With data breaches at major companies becoming more frequent It’s just a matter of time before your information is compromised.
Below are 9 tips on how to protect yourself amid the growing security threat.
See the original article in its full format on the CBS Money Watch site here.
1. Check your credit card and debit card statements on a line-by-line basis. “There is absolutely no substitute for being vigilant,” Samid said. Thieves may place a small charge — just a dollar or two — to check if the card is active. Because of this, report any questionable charge, no matter how small.
2. If you notice an unauthorized charge, ask your financial provider to cancel the card and issue you a new one. “This is most advisable with a debit card,” Kroll’s Lapidus noted.
3. Consider tools for monitoring both your credit profile and your card activity. Target is offering a credit-monitoring service for customers, which Lapidus believes affected individuals should enroll in. Consumers may also want to use a bill-monitoring service such as BillGuard, which uses crowdsourcing to flag suspicious charges. The service has caught $60 million in fraudulent charges during the past two years, Samid said.
4. Be suspicious of correspondence claiming to be from your bank or the retailer you shopped at. Because Target’s security breach also included theft of personal data, it’s more likely the thieves will use “phishing” to convince you to part with even more sensitive information, such as passwords.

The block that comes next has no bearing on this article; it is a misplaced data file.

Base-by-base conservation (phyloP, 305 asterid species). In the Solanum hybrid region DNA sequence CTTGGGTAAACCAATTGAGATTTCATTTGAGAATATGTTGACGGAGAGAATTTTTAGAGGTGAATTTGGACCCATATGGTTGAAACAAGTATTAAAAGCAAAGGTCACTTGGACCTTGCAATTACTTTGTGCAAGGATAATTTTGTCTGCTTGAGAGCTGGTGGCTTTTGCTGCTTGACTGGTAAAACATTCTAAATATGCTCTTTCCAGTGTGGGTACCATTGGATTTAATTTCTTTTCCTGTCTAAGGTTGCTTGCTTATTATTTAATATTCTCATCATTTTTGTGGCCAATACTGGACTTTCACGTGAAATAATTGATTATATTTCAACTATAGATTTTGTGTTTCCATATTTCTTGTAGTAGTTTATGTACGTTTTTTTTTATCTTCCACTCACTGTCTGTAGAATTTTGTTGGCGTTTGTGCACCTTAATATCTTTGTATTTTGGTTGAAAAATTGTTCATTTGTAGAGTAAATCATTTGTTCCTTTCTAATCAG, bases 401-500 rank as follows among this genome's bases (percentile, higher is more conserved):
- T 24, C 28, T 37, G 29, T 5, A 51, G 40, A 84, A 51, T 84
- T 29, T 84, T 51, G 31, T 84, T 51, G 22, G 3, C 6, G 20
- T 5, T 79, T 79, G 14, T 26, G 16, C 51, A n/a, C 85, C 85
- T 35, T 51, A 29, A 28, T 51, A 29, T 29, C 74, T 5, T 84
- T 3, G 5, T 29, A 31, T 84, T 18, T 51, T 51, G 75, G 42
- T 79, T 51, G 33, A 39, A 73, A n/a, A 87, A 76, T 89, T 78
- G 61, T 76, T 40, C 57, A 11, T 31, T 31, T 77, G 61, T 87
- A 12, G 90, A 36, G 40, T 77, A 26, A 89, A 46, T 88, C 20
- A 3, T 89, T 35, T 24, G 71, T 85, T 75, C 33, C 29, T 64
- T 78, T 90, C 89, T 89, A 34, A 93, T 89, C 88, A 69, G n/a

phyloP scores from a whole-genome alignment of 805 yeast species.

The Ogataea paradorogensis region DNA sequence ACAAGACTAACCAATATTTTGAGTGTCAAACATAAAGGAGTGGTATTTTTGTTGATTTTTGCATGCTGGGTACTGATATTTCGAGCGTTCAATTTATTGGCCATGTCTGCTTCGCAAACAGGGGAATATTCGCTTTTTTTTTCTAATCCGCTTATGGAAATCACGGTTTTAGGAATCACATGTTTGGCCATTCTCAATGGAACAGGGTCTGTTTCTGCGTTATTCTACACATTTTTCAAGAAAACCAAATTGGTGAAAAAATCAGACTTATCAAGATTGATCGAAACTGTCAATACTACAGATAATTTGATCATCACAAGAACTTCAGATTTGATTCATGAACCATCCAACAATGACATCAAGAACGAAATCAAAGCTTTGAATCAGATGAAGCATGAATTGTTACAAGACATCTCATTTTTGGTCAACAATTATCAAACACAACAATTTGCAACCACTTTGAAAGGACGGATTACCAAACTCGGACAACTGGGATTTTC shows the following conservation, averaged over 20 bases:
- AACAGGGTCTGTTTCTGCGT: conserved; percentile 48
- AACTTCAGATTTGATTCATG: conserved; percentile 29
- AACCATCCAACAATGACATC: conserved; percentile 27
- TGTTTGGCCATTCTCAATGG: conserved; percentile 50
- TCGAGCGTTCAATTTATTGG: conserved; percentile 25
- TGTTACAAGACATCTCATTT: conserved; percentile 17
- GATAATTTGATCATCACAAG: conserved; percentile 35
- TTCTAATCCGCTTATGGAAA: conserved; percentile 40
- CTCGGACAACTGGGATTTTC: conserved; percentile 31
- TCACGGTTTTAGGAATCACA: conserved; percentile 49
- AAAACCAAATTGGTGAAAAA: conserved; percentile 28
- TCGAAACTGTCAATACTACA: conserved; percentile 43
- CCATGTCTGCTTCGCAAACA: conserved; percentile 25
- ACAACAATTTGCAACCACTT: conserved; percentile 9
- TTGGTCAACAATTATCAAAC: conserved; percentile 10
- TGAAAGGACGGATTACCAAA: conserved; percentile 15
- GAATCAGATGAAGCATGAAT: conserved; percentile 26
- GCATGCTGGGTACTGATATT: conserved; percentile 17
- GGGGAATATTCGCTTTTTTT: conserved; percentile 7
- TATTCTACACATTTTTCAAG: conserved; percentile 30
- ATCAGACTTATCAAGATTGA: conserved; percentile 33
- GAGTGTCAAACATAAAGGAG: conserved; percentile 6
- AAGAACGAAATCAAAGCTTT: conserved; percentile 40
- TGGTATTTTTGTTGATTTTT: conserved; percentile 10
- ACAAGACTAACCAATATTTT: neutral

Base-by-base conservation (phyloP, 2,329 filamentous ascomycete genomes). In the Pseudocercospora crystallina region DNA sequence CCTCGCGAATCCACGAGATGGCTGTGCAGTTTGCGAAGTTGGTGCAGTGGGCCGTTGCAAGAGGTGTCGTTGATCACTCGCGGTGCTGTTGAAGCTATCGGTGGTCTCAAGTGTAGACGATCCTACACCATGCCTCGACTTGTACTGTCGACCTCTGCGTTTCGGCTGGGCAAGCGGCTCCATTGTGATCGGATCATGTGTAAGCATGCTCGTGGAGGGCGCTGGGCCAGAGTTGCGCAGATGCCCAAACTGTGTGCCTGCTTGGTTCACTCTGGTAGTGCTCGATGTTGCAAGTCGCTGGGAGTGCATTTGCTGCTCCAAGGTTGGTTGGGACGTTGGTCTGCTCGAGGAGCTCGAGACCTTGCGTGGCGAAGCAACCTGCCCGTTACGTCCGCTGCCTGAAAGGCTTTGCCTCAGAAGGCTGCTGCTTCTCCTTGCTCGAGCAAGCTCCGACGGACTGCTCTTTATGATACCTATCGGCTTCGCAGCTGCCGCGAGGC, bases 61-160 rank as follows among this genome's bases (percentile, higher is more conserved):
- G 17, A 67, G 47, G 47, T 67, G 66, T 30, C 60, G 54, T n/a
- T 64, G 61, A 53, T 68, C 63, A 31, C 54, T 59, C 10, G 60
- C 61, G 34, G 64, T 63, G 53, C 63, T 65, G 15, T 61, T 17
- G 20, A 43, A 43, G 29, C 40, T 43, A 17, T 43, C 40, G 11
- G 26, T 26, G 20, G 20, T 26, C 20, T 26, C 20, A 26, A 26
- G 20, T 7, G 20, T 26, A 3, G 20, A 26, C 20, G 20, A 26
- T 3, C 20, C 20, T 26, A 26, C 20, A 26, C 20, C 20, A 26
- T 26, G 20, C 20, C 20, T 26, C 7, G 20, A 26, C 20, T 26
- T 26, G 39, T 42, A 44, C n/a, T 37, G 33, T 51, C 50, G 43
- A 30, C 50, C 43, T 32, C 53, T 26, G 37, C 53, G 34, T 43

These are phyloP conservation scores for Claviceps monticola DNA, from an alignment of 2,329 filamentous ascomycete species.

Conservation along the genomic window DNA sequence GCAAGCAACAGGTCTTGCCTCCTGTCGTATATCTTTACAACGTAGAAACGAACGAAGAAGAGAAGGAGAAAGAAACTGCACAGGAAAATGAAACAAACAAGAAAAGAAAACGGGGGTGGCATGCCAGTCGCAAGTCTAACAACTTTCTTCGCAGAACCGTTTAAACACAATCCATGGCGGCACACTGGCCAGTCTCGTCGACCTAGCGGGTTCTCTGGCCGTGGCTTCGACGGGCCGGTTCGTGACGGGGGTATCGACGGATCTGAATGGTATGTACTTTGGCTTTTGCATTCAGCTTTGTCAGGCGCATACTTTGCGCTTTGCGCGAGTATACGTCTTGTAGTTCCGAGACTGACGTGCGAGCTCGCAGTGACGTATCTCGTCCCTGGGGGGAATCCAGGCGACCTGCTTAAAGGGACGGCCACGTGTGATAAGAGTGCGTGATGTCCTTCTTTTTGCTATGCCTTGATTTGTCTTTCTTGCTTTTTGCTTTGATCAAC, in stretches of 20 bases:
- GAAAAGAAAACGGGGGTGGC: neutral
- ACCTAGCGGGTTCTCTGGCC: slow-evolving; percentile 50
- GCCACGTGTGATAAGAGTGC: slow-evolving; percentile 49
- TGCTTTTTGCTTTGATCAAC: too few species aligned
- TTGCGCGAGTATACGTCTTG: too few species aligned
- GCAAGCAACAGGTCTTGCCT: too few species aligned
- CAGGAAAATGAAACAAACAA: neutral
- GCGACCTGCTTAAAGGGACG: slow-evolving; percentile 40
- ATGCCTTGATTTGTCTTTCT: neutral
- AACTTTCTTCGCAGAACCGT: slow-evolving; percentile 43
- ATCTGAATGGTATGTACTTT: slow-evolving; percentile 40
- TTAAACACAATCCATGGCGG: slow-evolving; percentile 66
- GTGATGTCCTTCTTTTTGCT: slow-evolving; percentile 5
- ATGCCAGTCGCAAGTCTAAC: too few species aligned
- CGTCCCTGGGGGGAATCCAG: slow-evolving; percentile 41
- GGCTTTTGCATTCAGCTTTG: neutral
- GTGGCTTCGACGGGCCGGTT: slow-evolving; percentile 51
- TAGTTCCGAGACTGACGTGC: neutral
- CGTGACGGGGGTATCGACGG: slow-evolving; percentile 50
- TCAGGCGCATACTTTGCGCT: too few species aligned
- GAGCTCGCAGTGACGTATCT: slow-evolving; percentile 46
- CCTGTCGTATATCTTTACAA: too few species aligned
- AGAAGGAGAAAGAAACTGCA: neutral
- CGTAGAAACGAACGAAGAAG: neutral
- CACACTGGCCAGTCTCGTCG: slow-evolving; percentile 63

5. Phishing isn’t only done via the phone and email. Scams also abound on Twitter and Facebook. For instance, already a “phishing” tweet purporting to offer a link to check if you were a victim of the breach has surfaced, Samid notes. Once you click on it, it asks you to re-enter your Twitter password. This could end up as a major financial problem if you use the same password for your bank accounts.
6. Double check the URL of the bank or retailer in any correspondence you receive. If it doesn’t look right, don’t click on it. Better yet, enter your bank’s URL in a separate browser window, to ensure you are reaching your bank and not a scam site.
7. Change your passwords. An astounding number of people use simple passwords like “password” or “1234” for their accounts, notes Neil Chase of Lifelock, which offers identity-theft protection services. Some consumers may want to use a password generator, although for most people changing their passwords to include capital letters, symbols or numbers may be enough.
8. Shred documents. While the focus in Target’s security breach has been on electronic theft of data, criminals still steal physical documents, Chase notes. Remember to keep all your data secure, not just your online information.
9. Be aware if you start receiving strange pieces of mail, Kroll’s Lapidus said. While it might mean nothing, it could also “be a sign that data has been compromised.”